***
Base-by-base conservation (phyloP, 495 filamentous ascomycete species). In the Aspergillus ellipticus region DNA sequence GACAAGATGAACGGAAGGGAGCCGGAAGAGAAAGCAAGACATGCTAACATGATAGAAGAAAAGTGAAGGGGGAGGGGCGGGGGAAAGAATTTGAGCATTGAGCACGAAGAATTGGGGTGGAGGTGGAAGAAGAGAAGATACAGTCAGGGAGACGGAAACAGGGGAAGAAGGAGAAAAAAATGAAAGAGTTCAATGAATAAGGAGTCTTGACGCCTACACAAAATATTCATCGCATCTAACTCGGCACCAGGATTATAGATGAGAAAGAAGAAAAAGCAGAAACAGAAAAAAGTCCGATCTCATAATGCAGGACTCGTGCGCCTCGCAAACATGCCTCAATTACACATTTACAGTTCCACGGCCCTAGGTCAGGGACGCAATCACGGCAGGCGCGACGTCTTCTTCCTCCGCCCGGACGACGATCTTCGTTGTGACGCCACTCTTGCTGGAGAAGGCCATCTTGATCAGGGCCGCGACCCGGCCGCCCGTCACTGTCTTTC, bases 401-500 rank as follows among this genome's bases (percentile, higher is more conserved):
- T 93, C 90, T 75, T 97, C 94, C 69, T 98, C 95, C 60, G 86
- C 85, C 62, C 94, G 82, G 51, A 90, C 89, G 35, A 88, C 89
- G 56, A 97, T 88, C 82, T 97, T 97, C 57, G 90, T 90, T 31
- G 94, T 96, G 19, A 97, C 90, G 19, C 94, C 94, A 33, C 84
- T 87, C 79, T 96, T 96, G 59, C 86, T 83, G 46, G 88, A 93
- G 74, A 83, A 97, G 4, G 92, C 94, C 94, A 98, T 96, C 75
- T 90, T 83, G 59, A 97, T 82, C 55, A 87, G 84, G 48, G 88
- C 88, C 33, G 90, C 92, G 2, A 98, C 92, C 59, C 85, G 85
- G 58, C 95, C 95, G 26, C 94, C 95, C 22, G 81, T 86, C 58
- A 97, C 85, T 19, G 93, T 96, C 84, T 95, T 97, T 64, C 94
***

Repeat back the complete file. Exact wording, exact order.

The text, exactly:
Base-by-base conservation (phyloP, 495 filamentous ascomycete species). In the Aspergillus ellipticus region DNA sequence GACAAGATGAACGGAAGGGAGCCGGAAGAGAAAGCAAGACATGCTAACATGATAGAAGAAAAGTGAAGGGGGAGGGGCGGGGGAAAGAATTTGAGCATTGAGCACGAAGAATTGGGGTGGAGGTGGAAGAAGAGAAGATACAGTCAGGGAGACGGAAACAGGGGAAGAAGGAGAAAAAAATGAAAGAGTTCAATGAATAAGGAGTCTTGACGCCTACACAAAATATTCATCGCATCTAACTCGGCACCAGGATTATAGATGAGAAAGAAGAAAAAGCAGAAACAGAAAAAAGTCCGATCTCATAATGCAGGACTCGTGCGCCTCGCAAACATGCCTCAATTACACATTTACAGTTCCACGGCCCTAGGTCAGGGACGCAATCACGGCAGGCGCGACGTCTTCTTCCTCCGCCCGGACGACGATCTTCGTTGTGACGCCACTCTTGCTGGAGAAGGCCATCTTGATCAGGGCCGCGACCCGGCCGCCCGTCACTGTCTTTC, bases 401-500 rank as follows among this genome's bases (percentile, higher is more conserved):
- T 93, C 90, T 75, T 97, C 94, C 69, T 98, C 95, C 60, G 86
- C 85, C 62, C 94, G 82, G 51, A 90, C 89, G 35, A 88, C 89
- G 56, A 97, T 88, C 82, T 97, T 97, C 57, G 90, T 90, T 31
- G 94, T 96, G 19, A 97, C 90, G 19, C 94, C 94, A 33, C 84
- T 87, C 79, T 96, T 96, G 59, C 86, T 83, G 46, G 88, A 93
- G 74, A 83, A 97, G 4, G 92, C 94, C 94, A 98, T 96, C 75
- T 90, T 83, G 59, A 97, T 82, C 55, A 87, G 84, G 48, G 88
- C 88, C 33, G 90, C 92, G 2, A 98, C 92, C 59, C 85, G 85
- G 58, C 95, C 95, G 26, C 94, C 95, C 22, G 81, T 86, C 58
- A 97, C 85, T 19, G 93, T 96, C 84, T 95, T 97, T 64, C 94